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on April 6, 2000
It's hard to believe that I would be buying a best hits cd of a band who only lived to release 3 albums. Gin Blossoms was a magnificent representation of musical creativity at its peak. Some of their spirit lives on through Robin Wilson's new group, Gas Giants. But nothing is quite like the songs he wrote that are all included on this cd. If you forgot what really good music sounds like, what with all the Puff Daddy remixes, Korn fads, and Limp Bizkit rock/rap. Get this cd and you will have faith in rock and roll music once again.
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on October 26, 2001
When '80s melodic metal gave way to '90s alternative grunge, I became as depressed with the rock music scene as most of the grunge bands were about, well, everything. This band was one of the first to alter my perspective on '90s music. The melodies made this band more listenable than any so-called "alternative" band I had heard to that point.
I agree with others who say this collection is a bit ridiculous considering this band only released two full albums (sorry, but I generally don't buy EPs). I was happy to buy this collection for "Til I Hear It From You" alone, as that is such a great, sad and heartfelt song that was not on either of the two full-length albums. For sure, all the hits, pop charters and rock tracks, are here; as are a bunch of others. To this day I love such songs as "Hey Jealousy", "Found Out About You", and "Follow You Down". All the songs I've ever heard from these guys are good. Too bad that this band couldn't have made a go of it, as they could have had a long and successful career.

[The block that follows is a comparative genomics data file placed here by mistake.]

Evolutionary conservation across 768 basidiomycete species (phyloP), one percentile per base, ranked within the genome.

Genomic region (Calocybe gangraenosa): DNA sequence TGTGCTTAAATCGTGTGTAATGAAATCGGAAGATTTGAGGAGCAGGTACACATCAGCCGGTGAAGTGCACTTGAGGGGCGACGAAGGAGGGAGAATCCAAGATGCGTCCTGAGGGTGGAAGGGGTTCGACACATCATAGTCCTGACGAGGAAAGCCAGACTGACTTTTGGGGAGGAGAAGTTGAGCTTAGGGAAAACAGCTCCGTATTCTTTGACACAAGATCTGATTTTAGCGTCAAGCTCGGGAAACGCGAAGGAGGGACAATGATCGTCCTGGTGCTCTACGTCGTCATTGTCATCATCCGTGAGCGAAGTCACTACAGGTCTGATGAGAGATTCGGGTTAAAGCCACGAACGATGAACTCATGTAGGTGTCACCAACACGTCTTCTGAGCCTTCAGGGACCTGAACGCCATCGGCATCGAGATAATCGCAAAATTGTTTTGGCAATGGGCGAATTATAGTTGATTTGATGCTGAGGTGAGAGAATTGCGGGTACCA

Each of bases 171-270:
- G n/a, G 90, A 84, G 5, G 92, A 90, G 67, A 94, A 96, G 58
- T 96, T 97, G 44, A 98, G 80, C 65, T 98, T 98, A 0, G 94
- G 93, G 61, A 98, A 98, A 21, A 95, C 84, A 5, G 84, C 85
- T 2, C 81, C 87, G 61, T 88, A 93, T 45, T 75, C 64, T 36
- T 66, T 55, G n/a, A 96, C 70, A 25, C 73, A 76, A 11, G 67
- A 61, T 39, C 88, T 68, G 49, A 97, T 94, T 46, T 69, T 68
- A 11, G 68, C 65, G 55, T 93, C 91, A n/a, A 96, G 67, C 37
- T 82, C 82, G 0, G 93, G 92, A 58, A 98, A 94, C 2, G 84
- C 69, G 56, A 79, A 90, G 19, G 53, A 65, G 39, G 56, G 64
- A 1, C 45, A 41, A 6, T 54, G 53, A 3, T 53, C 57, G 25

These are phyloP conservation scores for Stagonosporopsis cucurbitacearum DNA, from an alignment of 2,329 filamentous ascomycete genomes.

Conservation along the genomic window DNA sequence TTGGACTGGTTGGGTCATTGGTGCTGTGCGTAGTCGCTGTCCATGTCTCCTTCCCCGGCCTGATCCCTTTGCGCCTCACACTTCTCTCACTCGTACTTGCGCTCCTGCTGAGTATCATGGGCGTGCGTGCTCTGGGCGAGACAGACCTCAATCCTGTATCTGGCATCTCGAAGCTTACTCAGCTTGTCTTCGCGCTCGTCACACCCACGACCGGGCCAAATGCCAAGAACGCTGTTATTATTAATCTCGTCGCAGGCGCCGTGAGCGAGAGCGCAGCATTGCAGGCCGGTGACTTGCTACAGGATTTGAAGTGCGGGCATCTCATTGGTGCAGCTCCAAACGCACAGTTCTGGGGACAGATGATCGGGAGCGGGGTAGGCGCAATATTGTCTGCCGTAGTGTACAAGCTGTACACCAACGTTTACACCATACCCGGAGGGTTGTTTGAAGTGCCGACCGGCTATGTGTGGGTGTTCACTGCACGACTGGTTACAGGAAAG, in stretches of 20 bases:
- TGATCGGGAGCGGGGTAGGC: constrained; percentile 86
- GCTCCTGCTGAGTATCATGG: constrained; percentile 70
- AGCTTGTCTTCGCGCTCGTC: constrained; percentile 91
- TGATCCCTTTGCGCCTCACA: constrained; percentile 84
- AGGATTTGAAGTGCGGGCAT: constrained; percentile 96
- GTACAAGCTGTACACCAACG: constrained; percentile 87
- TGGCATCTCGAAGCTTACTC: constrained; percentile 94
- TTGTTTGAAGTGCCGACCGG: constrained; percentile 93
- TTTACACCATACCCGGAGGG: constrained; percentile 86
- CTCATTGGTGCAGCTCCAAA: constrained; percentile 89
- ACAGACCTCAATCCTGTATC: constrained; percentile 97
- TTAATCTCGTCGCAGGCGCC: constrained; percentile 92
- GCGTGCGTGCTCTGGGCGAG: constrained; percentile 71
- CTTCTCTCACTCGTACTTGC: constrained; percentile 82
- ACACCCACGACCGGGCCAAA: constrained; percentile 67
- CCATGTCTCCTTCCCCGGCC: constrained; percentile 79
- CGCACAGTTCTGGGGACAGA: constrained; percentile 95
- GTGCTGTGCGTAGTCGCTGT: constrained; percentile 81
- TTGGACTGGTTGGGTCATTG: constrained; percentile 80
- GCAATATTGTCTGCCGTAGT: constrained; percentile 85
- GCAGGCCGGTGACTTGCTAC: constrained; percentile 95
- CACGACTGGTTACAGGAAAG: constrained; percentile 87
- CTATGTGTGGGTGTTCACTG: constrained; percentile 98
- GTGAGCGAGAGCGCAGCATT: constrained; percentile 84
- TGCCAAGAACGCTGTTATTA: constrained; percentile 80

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on February 9, 2001
All of the complaints about this album being nothing more than a re-release of items already available are valid. Each track on this album is probably in your collection already. But, if you're new to the Blossoms, this is a good starting point. I'd have included "Kelli Richards" from their debut EP, and would have tried to find some alternate takes of songs to include in addition. But in all, this album does provide a pretty good look at a band that turned out all of two albums. If nothing else, it will allow you to take a second look at "Congratulations, I'm Sorry," an album that was unfairly criticized as being weak, but contains some very good songwriting. "Not Only Numb" is among the most right-on-the-nose songs to characterize a relationship where the joy is long gone. "As Long As It Matters" is an excellent love song. The album also saves you the trouble of having to load up your CD player with two or three different Gin Blossoms albums. If you want to hear their radio hits, this album will do it. But by all means, go and try out their actual releases. The Gin Blossoms were able to all too well remind you of the worst mistakes you ever made in life. If you've got regrets, you'll probably love this band as much as I do.
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on May 20, 2000
Okay so you've got this far- Your reading reviews for this CD. For years you've been hearing "Hey Jealousy," "Follow you down," "Till I hear it from you," and more on the radio, and every time they come on you start jamming out and turn the radio up.
So buy the CD already!
Its got all those songs you love to hear on the radio, and a good spread from thier most popular albums. You will not regret it. Chances are' it'll get awesome rotation in you CD player and you'll wonder how you ever got along with it. So what are you waiting for?
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on January 17, 2000